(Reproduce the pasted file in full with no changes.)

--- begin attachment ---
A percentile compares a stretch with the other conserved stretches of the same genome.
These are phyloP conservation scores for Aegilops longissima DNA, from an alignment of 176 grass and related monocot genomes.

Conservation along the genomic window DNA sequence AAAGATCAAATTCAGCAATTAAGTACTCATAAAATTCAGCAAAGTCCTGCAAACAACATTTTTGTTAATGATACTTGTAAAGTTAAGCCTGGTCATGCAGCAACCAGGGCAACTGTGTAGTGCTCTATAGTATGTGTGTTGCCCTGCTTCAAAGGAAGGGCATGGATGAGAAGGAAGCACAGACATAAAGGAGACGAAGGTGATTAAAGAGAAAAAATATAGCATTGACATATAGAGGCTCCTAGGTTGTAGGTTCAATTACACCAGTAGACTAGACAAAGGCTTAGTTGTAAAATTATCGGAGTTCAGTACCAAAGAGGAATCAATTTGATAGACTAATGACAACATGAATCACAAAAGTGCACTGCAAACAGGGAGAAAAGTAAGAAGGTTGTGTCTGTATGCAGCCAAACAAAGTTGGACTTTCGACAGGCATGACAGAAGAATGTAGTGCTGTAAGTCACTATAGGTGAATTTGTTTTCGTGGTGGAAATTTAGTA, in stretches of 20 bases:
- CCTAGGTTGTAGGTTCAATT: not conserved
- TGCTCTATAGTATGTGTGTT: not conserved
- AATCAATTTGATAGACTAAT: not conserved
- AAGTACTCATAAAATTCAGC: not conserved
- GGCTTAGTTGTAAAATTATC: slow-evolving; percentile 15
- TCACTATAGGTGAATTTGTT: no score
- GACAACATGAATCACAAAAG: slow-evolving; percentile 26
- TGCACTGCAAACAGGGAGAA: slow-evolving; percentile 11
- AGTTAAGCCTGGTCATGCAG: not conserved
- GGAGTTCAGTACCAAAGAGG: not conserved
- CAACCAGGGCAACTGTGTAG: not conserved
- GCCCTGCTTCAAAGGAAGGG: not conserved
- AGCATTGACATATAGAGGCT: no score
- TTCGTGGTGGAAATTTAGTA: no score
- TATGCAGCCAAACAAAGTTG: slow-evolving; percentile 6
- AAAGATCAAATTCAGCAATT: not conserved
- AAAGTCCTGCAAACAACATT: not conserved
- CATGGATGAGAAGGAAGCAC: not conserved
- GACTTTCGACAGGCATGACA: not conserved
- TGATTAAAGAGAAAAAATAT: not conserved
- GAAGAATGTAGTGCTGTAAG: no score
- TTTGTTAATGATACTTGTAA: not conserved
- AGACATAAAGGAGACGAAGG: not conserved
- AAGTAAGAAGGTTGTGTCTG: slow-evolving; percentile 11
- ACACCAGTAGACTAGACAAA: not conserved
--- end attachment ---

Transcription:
A percentile compares a stretch with the other conserved stretches of the same genome.
These are phyloP conservation scores for Aegilops longissima DNA, from an alignment of 176 grass and related monocot genomes.

Conservation along the genomic window DNA sequence AAAGATCAAATTCAGCAATTAAGTACTCATAAAATTCAGCAAAGTCCTGCAAACAACATTTTTGTTAATGATACTTGTAAAGTTAAGCCTGGTCATGCAGCAACCAGGGCAACTGTGTAGTGCTCTATAGTATGTGTGTTGCCCTGCTTCAAAGGAAGGGCATGGATGAGAAGGAAGCACAGACATAAAGGAGACGAAGGTGATTAAAGAGAAAAAATATAGCATTGACATATAGAGGCTCCTAGGTTGTAGGTTCAATTACACCAGTAGACTAGACAAAGGCTTAGTTGTAAAATTATCGGAGTTCAGTACCAAAGAGGAATCAATTTGATAGACTAATGACAACATGAATCACAAAAGTGCACTGCAAACAGGGAGAAAAGTAAGAAGGTTGTGTCTGTATGCAGCCAAACAAAGTTGGACTTTCGACAGGCATGACAGAAGAATGTAGTGCTGTAAGTCACTATAGGTGAATTTGTTTTCGTGGTGGAAATTTAGTA, in stretches of 20 bases:
- CCTAGGTTGTAGGTTCAATT: not conserved
- TGCTCTATAGTATGTGTGTT: not conserved
- AATCAATTTGATAGACTAAT: not conserved
- AAGTACTCATAAAATTCAGC: not conserved
- GGCTTAGTTGTAAAATTATC: slow-evolving; percentile 15
- TCACTATAGGTGAATTTGTT: no score
- GACAACATGAATCACAAAAG: slow-evolving; percentile 26
- TGCACTGCAAACAGGGAGAA: slow-evolving; percentile 11
- AGTTAAGCCTGGTCATGCAG: not conserved
- GGAGTTCAGTACCAAAGAGG: not conserved
- CAACCAGGGCAACTGTGTAG: not conserved
- GCCCTGCTTCAAAGGAAGGG: not conserved
- AGCATTGACATATAGAGGCT: no score
- TTCGTGGTGGAAATTTAGTA: no score
- TATGCAGCCAAACAAAGTTG: slow-evolving; percentile 6
- AAAGATCAAATTCAGCAATT: not conserved
- AAAGTCCTGCAAACAACATT: not conserved
- CATGGATGAGAAGGAAGCAC: not conserved
- GACTTTCGACAGGCATGACA: not conserved
- TGATTAAAGAGAAAAAATAT: not conserved
- GAAGAATGTAGTGCTGTAAG: no score
- TTTGTTAATGATACTTGTAA: not conserved
- AGACATAAAGGAGACGAAGG: not conserved
- AAGTAAGAAGGTTGTGTCTG: slow-evolving; percentile 11
- ACACCAGTAGACTAGACAAA: not conserved